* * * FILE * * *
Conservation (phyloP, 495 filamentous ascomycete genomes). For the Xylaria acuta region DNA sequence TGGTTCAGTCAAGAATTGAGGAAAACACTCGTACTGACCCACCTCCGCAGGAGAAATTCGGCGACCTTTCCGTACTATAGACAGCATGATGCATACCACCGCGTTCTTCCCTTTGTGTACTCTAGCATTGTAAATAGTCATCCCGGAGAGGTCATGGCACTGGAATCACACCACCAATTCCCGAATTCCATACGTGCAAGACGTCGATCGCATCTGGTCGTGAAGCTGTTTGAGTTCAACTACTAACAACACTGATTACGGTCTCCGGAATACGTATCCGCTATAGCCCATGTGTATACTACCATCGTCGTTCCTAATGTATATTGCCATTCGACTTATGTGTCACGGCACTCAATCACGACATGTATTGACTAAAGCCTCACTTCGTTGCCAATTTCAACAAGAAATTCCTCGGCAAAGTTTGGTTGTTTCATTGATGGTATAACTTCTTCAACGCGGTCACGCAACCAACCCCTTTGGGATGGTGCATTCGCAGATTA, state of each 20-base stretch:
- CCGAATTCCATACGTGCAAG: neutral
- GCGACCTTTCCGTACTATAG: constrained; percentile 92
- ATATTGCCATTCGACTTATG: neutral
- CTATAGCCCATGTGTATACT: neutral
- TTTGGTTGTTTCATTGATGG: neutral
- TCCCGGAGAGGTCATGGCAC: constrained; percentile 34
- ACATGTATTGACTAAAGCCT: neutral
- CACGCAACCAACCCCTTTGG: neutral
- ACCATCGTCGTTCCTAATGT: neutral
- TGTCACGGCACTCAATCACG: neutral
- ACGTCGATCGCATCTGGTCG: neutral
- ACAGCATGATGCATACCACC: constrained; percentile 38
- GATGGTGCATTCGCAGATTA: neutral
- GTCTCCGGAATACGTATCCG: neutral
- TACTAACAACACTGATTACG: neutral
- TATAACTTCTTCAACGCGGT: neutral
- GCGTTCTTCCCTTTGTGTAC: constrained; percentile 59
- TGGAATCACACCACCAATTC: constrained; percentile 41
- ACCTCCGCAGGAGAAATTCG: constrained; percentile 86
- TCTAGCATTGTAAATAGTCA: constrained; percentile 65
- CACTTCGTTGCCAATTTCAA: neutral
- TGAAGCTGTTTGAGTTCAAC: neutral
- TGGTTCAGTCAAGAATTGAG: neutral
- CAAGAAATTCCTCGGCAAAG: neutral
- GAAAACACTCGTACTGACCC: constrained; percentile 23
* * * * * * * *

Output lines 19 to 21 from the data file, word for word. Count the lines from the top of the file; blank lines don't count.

- TGGAATCACACCACCAATTC: constrained; percentile 41
- ACCTCCGCAGGAGAAATTCG: constrained; percentile 86
- TCTAGCATTGTAAATAGTCA: constrained; percentile 65